Using this approach, Forster found he not only got more done during the day, but he even managed to get through some tasks he’d been putting off for a long time.

If you find your reality rarely matches the plan you make ahead of time, try making your to-do list in answer to Forster’s question and see what difference it makes to your productivity.

6. Make Your To-Do List Public

Share Your To-Do List With a Friend

While it may not be practical for every to-do list, another way to write a better to-do list is to make your list public so anyone can see it.

This is something software developer Joe Reddington did in 2016, saying “it’s been the most effective change in my productivity in at least two, possibly five years.”

Why did a public to-do list have such a big effect on Reddington’s productivity? It was all about how he wrote his to-do list.

As soon as he made the list public and realized other people could read it, Reddington saw things he’d overlooked when the list was private. He’d included duplicate tasks, written tasks as questions rather than statements he could act on, and had many poorly-written tasks on his list.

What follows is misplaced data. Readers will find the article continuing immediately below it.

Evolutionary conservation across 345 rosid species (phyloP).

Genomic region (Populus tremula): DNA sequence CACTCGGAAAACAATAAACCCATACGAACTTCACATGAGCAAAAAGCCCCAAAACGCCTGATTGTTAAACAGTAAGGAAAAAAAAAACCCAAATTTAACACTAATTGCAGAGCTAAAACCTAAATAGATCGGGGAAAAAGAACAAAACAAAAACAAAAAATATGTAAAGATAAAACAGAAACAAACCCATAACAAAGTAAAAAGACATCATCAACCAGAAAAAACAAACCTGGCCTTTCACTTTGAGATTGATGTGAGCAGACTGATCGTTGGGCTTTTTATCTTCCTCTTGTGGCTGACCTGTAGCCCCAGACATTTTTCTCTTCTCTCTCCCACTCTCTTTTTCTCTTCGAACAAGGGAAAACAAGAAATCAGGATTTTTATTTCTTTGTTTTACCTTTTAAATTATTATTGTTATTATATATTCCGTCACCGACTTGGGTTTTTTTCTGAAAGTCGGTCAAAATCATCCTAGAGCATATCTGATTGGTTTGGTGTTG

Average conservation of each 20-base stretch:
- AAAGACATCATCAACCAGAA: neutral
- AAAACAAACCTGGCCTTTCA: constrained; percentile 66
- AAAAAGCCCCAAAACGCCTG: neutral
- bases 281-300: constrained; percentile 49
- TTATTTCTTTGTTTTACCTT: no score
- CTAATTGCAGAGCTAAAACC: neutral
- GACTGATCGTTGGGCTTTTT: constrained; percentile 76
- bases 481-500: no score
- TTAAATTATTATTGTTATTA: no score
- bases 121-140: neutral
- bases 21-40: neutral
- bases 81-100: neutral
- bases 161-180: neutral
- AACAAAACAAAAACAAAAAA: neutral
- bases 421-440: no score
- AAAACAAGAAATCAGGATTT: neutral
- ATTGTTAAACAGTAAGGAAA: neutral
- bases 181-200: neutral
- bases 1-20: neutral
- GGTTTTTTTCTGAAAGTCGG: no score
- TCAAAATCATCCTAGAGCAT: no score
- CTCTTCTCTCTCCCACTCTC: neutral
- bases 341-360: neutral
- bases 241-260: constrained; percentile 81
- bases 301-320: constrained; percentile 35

Reddington went over his list and rewrote many of his tasks, as well as deleting duplicates. The process of rewriting tasks so they made sense to other people, Reddington said, made him think about them carefully and define them better:

When you write a to-do item for someone else to read, you tell them what actually has to happen, but when you write it for yourself, you leave yourself a cryptic note.

Even if you don’t want to make your entire task list public, you can replicate the benefits of Reddington’s experiment by imagining that someone else will read your to-do list.

Writing your tasks as if they’re going to be read by someone else will force you to articulate and define them more clearly, making it easier and faster to act on them later.

7. Draw Your To-Do List

Draw Your To Do List

Want to just remember what you need to do instead of having to refer to a list constantly? If so, you’ll probably have the best chance of remembering what you need to do if you draw your to-do list instead of just writing tasks down.

In a 2016 study, researchers gave people 40 seconds to either draw words or write them down repeatedly. After drawing/writing a variety of words, participants were asked to recall the words. Those who had drawn the words recalled more than twice as many words as those who wrote their words down.